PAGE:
KwaZulu-Natal is simply the third largest province in South Africa. Its population stands at about 3 million, which is subsequently the 3rd largest province in the country. The name KwaZulu comes from the Norse word ‘Kwestsmanship’ and generally refers to the region as a whole as opposed to specific individuals or settlements. Many of the locals speak Swahili. This is not surprising since the region was once colonised by the Dutch. However, there is also evidence to suggest that the area was originally inhabited by the Khoikhoi people of the San rock art and may have even earlier links to the Eskimo people.
Typically, nomadic hunter-gatherers, the KwaZulu-Natal people evolved in the Lakes region during the period 10,000 to 15,000 years ago. Around this time, Khoisan tribes from further north as well as experts in diving began to settle there. Around 1500 years ago, the polyonymous Himba-Lubawitok (or Siksika) Slavs’, also known as the KwaZulu-Natal People, settled down in the region. They were then affected, heavily, by the spread of anthropology and palaeoart.
In terms of occupation, the KwaZulu-Natal People settled everywhere, whether on the coast, inland, or in the bushveld – so there is plenty of opportunity for fossilization evidence. There is also evidence of people using the land for agriculture, even before the Stone Age, as long as there were viable soils and plant materials.
Human remains were uncovered in Gondar, atigho, and subscribe the area with remains of early man. In the mid-Cistericproof area, seven such sites have been discovered and they range in time from eight to fifteen thousand years old. Madjokes, a town on the site of one of the earliest known camps – points to a larger organised society and a more structured society with a bivouac as well as settlements.
The KwaZulu-Natal Region was first populated by Europeans at the end of the 19th century and quickly became a popular place for origin colonies to collect cotton. In fact, the region was so successful at this time that by the beginning of the 20th century, it was deemed as one of the richest areas in the world with an average of 200 wealthy families with their ranks growing with the new technologies of the era.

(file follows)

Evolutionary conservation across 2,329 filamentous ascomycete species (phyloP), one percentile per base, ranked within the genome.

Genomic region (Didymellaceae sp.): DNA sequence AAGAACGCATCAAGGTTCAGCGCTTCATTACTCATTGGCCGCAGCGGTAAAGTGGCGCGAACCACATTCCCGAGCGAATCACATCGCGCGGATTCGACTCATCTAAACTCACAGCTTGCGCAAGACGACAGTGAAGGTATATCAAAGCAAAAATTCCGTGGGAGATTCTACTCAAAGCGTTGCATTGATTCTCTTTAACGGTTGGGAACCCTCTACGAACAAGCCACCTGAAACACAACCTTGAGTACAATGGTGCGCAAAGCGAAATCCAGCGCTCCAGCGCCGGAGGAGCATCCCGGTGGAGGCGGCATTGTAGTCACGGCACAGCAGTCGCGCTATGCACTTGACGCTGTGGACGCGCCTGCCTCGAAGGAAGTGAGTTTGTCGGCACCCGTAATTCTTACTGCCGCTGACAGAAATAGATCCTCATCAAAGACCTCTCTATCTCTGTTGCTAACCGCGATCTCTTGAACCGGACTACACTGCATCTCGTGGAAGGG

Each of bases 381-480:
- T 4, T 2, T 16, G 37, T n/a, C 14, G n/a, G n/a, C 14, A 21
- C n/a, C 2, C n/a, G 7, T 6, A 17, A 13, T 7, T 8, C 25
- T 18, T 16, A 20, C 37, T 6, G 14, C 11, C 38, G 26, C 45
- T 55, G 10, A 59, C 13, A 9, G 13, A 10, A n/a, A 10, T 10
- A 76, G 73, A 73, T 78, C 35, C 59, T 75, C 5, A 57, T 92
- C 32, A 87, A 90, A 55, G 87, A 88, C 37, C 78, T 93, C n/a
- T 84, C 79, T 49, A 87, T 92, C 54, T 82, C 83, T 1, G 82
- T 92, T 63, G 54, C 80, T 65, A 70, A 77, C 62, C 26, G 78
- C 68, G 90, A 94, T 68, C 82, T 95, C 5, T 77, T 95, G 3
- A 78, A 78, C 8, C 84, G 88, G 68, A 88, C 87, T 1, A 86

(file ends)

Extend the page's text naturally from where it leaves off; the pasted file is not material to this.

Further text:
This success led to the emergence of a Skiesight city – although it was more likely to be associated with large manufacturing centres rather than agriculture – and the Migration Hill. The Hill housed vestiges of the world’s largest Coal Mines and the smaller mining towns scattered throughout the region all became part of the boom and bust economy in the area.
Mines cause significant issues in the area around with pollution and health effects due to the close proximity of the mines. As the Boers copied the practices of efficient management, this region became home to the largest variety of companies in the world with the compiling of the largest coal minery in the world. Diverse and numerous artisans also resulted from the region, due to the artistic traditions of the KwaZulu-Natal region, which were brought to the region by missionaries and returned home after converting to Catholicism.
Today, this boomtown – like other parts of the alternatively dubbed, ” mother England” – still boasts beautifully preserved buildings and a wide range of shopping and dining options. However, it is the Boer capital that deserves the utmost credit for keeping alive the traditions of the region, along with its lively social scene.